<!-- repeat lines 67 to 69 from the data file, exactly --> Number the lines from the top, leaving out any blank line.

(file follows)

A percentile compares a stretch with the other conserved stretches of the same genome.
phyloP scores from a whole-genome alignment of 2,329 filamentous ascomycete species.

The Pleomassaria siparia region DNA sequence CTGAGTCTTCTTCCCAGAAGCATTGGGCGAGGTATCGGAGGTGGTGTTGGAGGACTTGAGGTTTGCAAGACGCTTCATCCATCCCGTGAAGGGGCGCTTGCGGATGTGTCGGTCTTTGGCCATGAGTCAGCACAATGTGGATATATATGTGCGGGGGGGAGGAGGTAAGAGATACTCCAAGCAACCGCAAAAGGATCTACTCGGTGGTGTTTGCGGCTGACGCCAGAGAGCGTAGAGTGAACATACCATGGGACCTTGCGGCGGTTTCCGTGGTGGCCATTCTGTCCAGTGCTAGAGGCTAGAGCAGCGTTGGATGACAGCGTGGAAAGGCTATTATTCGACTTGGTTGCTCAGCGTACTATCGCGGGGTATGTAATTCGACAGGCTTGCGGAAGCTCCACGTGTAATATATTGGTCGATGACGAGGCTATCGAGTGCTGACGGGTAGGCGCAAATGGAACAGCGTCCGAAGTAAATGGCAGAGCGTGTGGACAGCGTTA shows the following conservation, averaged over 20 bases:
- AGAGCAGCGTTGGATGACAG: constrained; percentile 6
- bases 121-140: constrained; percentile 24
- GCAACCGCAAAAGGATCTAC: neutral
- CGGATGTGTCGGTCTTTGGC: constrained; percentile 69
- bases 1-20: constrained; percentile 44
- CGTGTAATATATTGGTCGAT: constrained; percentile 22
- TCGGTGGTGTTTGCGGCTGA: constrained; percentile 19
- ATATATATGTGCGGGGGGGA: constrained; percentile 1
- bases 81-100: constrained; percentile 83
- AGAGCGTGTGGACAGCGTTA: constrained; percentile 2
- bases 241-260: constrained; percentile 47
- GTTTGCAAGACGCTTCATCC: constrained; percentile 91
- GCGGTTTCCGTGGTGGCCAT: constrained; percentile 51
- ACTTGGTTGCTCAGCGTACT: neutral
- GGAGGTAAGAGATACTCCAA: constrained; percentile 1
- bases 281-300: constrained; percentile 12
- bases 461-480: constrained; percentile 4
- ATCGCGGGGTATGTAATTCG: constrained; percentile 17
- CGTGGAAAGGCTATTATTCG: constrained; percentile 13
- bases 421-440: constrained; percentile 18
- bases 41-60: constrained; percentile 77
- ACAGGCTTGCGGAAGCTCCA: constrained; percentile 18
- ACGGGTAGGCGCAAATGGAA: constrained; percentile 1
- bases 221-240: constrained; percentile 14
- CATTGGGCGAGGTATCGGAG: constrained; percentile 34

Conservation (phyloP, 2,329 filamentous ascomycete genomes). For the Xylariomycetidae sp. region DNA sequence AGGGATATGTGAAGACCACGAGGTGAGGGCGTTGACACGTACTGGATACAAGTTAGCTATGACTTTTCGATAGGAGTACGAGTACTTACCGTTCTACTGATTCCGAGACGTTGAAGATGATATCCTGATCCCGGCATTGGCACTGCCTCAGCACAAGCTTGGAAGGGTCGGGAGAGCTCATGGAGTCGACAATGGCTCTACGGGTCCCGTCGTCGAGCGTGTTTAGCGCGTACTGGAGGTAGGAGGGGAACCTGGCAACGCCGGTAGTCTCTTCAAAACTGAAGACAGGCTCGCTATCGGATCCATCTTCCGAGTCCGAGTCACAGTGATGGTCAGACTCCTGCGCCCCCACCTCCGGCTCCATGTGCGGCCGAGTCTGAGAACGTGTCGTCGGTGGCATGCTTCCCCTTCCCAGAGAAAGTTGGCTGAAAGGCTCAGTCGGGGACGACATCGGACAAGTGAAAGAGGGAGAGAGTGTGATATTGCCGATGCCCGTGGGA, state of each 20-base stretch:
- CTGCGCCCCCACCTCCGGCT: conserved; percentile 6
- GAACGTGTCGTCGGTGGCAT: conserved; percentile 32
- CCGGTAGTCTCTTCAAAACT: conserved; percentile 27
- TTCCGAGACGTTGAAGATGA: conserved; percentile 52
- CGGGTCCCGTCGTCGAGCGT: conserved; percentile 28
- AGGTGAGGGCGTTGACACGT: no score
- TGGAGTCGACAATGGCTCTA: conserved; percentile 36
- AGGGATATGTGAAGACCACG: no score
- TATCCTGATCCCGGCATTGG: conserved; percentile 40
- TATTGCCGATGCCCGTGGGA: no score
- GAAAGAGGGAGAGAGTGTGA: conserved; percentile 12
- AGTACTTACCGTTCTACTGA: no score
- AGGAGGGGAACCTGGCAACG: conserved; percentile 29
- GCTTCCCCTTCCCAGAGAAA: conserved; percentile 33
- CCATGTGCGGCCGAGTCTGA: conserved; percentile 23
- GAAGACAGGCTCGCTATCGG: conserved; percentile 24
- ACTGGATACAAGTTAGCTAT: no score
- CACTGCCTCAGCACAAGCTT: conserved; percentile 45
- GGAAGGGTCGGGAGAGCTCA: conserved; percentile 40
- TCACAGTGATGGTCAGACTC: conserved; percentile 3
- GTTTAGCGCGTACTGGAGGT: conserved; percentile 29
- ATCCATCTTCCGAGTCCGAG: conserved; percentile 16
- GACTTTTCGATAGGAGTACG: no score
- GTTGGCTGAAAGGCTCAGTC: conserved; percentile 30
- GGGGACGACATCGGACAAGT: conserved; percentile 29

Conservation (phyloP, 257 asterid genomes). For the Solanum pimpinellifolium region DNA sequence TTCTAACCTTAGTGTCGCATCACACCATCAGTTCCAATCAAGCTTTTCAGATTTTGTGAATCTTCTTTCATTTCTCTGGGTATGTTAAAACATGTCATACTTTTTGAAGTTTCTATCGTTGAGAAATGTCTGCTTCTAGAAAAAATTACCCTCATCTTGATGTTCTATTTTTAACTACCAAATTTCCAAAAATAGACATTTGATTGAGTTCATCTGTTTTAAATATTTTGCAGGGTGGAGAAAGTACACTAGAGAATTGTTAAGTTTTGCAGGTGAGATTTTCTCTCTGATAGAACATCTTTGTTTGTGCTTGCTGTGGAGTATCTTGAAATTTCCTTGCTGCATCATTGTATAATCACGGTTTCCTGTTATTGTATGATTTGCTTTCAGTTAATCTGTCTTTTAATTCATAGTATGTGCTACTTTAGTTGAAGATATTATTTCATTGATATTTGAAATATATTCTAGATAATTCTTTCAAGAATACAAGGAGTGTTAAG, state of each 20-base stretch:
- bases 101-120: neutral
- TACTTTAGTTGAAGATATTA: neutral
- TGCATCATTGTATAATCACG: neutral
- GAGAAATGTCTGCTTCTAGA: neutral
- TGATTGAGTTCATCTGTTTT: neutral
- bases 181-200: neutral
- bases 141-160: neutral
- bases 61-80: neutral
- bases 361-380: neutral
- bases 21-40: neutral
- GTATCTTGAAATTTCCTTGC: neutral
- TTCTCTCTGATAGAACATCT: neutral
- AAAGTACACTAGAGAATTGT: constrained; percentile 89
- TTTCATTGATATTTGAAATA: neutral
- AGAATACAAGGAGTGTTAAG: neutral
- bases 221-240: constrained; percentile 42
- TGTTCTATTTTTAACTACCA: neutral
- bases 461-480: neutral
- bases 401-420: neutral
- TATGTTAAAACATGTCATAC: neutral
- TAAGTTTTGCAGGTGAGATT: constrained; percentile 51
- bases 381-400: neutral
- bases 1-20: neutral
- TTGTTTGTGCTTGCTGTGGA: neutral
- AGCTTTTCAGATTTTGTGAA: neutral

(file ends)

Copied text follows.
- TTCTCTCTGATAGAACATCT: neutral
- AAAGTACACTAGAGAATTGT: constrained; percentile 89
- TTTCATTGATATTTGAAATA: neutral